The rocky peninsula of Gibraltar juts south from Spain at the western entrance to the Mediterranean Sea. Long famous as a landmark, it was ceded to Great Britain by the Treaty of Utrecht in 1713, and progressively developed as a naval and military base. Thomas James, a Royal Artillery officer stationed on Gibraltar from 1749 to 1755, was the first member of the British garrison to publish geological observations on the Rock, within a book of 1771 completed in New York. His military career culminated after active service against revolutionary Americans, finally in the rank of major-general, but with no further known contributions to geology. The Scotsman Ninian Imrie of Denmuir, an officer of the First Regiment of Foot (The Royal Scots), served on Gibraltar within the period 1784 to 1793, and was the first to publish an account specifically on its geology, in the Transactions of the Royal Society of Edinburgh in 1798. A career soldier, he achieved the rank of lieutenant-colonel before retiring to Scotland, and to amateur geological studies influenced by active membership of Edinburgh's Wernerian Natural History Society. James Smith of Jordanhill, near Glasgow, served in Great Britain in the Renfrewshire Militia during the Napoleonic Wars but, benefiting from a family fortune, later spent much time as a yachtsman and scholar of wide interests and influence. His studies on Gibraltar, published by the Geological Society of London in 1846, were the first to attempt a tectonic interpretation of the Rock's geological history, and to record local evidence for Quaternary sea level change.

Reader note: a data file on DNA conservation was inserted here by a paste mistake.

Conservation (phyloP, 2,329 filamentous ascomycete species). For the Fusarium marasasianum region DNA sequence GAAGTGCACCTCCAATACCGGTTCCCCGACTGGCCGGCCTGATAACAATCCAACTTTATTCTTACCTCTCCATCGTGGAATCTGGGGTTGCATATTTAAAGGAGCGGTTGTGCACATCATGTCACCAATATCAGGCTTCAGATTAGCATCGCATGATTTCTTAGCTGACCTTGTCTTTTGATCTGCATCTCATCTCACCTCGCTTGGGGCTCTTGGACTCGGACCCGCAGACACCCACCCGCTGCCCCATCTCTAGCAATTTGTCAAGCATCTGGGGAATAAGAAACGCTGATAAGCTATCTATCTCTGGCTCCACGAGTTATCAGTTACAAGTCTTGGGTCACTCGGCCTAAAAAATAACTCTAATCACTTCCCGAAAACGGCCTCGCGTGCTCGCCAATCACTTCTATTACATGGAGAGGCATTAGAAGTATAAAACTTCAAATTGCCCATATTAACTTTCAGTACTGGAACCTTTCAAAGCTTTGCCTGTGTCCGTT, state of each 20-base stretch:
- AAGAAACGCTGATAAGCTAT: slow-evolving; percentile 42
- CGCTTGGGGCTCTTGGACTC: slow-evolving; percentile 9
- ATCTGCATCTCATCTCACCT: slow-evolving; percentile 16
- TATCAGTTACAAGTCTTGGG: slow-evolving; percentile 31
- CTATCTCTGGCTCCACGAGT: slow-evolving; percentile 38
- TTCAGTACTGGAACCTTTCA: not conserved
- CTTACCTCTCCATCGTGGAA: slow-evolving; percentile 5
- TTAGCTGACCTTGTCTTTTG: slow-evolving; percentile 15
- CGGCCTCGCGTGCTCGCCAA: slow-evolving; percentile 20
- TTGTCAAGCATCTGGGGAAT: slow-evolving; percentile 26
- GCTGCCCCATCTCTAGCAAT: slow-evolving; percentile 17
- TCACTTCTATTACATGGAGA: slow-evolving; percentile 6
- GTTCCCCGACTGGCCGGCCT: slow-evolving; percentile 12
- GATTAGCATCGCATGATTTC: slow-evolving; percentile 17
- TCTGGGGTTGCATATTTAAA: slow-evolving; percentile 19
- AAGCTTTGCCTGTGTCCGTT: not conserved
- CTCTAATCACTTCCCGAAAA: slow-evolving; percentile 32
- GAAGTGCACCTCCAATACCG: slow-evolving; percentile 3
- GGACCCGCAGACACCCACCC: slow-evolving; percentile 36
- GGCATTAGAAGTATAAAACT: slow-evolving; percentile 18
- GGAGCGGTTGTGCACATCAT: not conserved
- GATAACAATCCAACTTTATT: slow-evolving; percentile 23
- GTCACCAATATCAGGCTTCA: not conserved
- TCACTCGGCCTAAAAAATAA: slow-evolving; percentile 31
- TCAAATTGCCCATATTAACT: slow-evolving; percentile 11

This content is only available as a PDF.
You do not currently have access to this content.